Hogan Lovells scores major Supreme Court victory for Alabama voting rights
Washington D.C., 8 June, 2023 – A team from global law firm Hogan Lovells helped secure a major victory at the U.S. Supreme Court, which today affirmed a three-judge trial court’s ruling that a 2021 redrawing of Alabama’s congressional districts was shown to violate the Voting Rights Act because it diluted the power of Black residents.
In a 5-4 decision, Chief Justice John Roberts was joined in the majority by Associate Justices, Sonia Sotomayor, Elena Kagan, Brett Kavanaugh, and Ketanji Brown Jackson. Writing for the majority, Judge Roberts wrote: "A district is not equally open, in other words, when minority voters face — unlike their majority peers — bloc voting along racial lines, arising against the backdrop of substantial racial discrimination within the state, that renders a minority vote unequal to a vote by a nonminority voter,"
The decision came in an appeal by the State of Alabama from a unanimous January 2022 decision in which a three-judge panel ordered the state to draw a new map which included either a second majority-Black district or an additional district in which Black voters otherwise have an opportunity to elect a representative of their choice. The map the state enacted in the fall of 2021 included only a single majority-Black district, District 7, which includes part of Birmingham and some of the Black Belt in Alabama, while drawing district lines that disperse small numbers of Black voters in Alabama among the remaining districts. While Black Alabamians comprise 27% of the state’s population, they have a meaningful influence in who is elected only from District 7, and not the other six congressional districts.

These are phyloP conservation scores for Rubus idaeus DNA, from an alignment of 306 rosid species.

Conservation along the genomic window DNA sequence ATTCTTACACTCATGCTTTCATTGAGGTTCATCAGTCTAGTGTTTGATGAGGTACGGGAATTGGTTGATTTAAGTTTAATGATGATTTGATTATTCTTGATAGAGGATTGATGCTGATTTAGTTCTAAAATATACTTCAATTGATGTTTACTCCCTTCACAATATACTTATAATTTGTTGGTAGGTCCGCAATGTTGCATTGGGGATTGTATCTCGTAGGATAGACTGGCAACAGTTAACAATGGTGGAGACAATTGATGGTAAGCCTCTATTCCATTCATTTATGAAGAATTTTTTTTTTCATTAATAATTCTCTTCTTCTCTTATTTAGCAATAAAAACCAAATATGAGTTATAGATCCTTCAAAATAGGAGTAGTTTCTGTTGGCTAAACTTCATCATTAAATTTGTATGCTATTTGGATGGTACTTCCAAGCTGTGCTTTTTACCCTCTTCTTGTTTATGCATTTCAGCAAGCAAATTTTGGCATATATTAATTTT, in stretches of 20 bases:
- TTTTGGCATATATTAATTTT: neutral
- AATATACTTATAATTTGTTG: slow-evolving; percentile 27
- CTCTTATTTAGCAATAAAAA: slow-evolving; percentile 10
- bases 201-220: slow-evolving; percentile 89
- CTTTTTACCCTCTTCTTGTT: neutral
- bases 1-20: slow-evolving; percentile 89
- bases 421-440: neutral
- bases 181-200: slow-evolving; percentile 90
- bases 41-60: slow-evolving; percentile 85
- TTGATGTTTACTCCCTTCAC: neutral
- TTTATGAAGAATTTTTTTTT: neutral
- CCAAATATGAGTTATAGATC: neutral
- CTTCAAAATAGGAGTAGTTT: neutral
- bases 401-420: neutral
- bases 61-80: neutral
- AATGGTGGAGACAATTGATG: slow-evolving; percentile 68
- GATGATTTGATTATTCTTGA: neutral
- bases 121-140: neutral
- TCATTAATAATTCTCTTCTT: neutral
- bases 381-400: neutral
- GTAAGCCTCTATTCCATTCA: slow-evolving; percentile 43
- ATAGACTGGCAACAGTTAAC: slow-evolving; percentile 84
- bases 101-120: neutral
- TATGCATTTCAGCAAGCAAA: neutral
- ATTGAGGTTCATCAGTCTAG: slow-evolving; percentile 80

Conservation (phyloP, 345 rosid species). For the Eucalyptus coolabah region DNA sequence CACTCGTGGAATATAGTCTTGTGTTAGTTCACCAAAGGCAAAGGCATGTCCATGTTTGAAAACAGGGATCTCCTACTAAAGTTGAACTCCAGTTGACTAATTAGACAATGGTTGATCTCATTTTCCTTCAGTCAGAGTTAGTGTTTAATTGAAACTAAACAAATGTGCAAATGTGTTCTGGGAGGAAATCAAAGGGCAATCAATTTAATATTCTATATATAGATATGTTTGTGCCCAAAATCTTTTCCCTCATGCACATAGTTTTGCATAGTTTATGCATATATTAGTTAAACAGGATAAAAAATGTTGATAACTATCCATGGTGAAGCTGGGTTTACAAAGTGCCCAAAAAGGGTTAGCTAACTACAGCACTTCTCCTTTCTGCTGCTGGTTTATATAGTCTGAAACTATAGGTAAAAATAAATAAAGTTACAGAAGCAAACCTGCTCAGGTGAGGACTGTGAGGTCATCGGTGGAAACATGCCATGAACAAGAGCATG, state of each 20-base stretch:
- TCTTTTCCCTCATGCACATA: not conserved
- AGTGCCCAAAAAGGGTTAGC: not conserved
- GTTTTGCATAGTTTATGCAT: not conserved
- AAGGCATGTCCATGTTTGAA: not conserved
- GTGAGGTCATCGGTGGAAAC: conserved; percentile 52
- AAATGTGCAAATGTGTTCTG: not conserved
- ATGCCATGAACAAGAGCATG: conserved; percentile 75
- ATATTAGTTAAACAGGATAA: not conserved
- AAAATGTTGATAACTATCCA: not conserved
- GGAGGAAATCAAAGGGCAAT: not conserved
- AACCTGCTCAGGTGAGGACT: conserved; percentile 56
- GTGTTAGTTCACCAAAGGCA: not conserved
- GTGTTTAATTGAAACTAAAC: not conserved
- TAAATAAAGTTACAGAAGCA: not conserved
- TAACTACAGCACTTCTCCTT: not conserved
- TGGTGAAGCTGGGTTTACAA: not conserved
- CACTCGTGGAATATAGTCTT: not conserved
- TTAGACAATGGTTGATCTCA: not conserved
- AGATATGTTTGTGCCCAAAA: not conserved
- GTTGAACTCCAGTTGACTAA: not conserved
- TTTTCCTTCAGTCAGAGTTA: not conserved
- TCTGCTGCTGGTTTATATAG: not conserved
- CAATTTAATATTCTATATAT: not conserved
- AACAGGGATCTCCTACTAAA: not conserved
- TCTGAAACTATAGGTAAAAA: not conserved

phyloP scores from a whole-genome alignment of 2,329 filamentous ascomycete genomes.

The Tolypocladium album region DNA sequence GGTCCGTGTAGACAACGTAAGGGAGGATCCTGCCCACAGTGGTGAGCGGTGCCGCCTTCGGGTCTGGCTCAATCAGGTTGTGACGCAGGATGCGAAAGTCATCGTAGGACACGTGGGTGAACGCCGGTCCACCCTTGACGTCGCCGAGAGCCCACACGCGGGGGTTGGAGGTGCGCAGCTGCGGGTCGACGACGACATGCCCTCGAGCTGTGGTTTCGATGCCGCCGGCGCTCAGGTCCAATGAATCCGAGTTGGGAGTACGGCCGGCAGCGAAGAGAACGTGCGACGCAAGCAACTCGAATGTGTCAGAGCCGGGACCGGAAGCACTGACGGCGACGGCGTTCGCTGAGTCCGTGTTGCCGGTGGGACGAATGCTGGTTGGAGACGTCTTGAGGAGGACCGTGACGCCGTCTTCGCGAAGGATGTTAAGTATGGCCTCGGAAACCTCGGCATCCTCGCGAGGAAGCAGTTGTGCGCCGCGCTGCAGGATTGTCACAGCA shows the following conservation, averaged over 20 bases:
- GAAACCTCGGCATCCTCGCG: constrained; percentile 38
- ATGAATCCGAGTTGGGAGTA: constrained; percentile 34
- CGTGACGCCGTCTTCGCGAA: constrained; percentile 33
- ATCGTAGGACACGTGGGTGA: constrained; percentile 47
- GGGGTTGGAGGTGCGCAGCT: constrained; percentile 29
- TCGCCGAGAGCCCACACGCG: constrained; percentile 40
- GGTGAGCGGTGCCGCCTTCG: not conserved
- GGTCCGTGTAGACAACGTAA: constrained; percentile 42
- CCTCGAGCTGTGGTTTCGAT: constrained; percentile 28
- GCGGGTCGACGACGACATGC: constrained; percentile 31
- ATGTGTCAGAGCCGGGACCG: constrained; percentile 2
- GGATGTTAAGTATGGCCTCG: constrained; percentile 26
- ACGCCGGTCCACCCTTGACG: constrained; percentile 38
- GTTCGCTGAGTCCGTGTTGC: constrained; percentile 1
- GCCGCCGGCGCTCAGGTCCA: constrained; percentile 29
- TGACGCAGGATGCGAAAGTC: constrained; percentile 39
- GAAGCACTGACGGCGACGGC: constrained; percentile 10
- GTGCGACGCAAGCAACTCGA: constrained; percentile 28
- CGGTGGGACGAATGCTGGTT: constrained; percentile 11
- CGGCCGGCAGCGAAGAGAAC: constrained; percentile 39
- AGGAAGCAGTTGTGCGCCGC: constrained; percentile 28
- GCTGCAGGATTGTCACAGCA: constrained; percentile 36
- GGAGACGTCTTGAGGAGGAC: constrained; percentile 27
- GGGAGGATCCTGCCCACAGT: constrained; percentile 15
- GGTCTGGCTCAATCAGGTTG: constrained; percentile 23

The Supreme Court’s ruling affirmed the preliminary injunction entered in a lawsuit filed in November 2021 on behalf of Greater Birmingham Ministries, the Alabama State Conference of the NAACP, and several individuals who are represented by the American Civil Liberties Union, ACLU of Alabama, NAACP Legal Defense and Educational Fund, Inc. (LDF), Hogan Lovells LLP, and Wiggins, Childs, Pantazis, Fisher & Goldfarb.
Hogan Lovells partner Jessica Ellsworth stated: “We are pleased that the Supreme Court today strongly reaffirmed important precedent interpreting section 2 of the Voting Rights Act, and affirmed the unanimous decision of a three-judge trial court which had granted a preliminary injunction requiring that the State of Alabama redraw its Congressional districts to comply with that Act and that precedent.”
Further details on the case can be found at SCOTUSblog here.
The Hogan Lovells team consisted of partners David Dunn (New York), Jess Ellsworth, Shelita Stewart (both Washington, D.C.), and Michael Turrill (Los Angeles), counsel Jo-Ann Sagar (Washington, D.C.), senior associates Blayne Thompson (Houston) and Harmony Gbe (Los Angeles), and associates Johannah Walker (Washington, D.C.), Shannon Zhang (New York), and Jay Ettinger (Los Angeles).